A Technology Top 10 to keep changing the world

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As it does every year, the MIT Technology Review magazine (belonging to the renowned Massachusetts Institute of Technology) has chosen those emerging technologies with the potential for disruptive change in a few years.

 

Some of them are nearly final products which are already available or will be made available in a couple of years; in other cases, they will require further work for at least five years before they become the innovations of tomorrow.


The MIT Technology Review magazine, belonging to the renowned Massachusetts Institute of Technology (MIT), has turned its yearly decalogue of most disruptive technologies (breakthrough technologies) into one of the crucial events to kick-start the year.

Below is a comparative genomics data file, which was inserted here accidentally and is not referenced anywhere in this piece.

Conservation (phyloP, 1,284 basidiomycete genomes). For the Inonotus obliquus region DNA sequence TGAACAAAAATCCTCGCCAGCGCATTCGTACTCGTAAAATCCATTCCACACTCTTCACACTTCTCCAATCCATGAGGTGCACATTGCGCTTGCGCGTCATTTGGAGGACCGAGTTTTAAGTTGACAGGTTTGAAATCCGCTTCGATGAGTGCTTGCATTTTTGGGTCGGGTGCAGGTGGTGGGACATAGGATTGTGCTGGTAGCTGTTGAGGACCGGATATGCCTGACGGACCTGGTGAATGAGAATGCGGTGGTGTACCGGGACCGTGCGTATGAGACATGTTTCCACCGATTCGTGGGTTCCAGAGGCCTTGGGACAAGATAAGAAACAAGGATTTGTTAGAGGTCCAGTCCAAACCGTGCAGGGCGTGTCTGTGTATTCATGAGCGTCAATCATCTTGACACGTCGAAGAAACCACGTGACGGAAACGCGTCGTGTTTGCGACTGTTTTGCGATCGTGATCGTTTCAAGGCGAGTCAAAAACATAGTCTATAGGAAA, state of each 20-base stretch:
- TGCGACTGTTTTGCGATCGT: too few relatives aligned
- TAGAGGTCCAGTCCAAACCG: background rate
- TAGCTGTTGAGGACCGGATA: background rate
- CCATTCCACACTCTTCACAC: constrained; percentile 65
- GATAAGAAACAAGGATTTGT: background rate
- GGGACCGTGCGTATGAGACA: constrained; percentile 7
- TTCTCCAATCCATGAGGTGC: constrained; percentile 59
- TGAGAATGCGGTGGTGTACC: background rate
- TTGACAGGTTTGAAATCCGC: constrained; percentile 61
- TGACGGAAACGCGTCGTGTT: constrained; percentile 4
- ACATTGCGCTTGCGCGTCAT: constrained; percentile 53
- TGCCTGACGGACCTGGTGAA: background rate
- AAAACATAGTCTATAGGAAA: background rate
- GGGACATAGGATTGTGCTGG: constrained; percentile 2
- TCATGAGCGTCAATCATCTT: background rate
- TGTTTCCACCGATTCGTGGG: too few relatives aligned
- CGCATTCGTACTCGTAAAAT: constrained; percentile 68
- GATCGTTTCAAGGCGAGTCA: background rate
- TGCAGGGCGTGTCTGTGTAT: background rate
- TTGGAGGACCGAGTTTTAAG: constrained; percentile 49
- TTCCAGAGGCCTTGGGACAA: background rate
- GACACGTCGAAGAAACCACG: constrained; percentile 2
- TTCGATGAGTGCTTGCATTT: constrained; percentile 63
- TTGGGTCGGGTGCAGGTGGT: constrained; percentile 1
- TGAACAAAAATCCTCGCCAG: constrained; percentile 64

The authors included a previous “disclaimer” in the 2015 list: “Not all breakthroughs are the same. Some become more or less useful objects; others essentially lay the foundations for innovations to appear later, and they will have to be appraised once they come up. But we would like to bet on each and every milestone in the list being worth following in the next few years”.

Come along and see: 

 

1: VIRTUAL OBJECTS

Virtual Objects

Breakthrough: a device that makes virtual objects appear in real life. 

Relevance: new opportunities for leisure and telecommunications industries

Availability: 1 to 3 years

Description: MIT focuses on a start-up, Magic Leap, that has already raised $500 million in funds for the creation of 3-D images. Microsoft is another key player in the arena. This is a device that makes virtual objects turn up in real life. Such a technology could provide opportunities in several areas: cinema, video, games, tourism and telecommunications.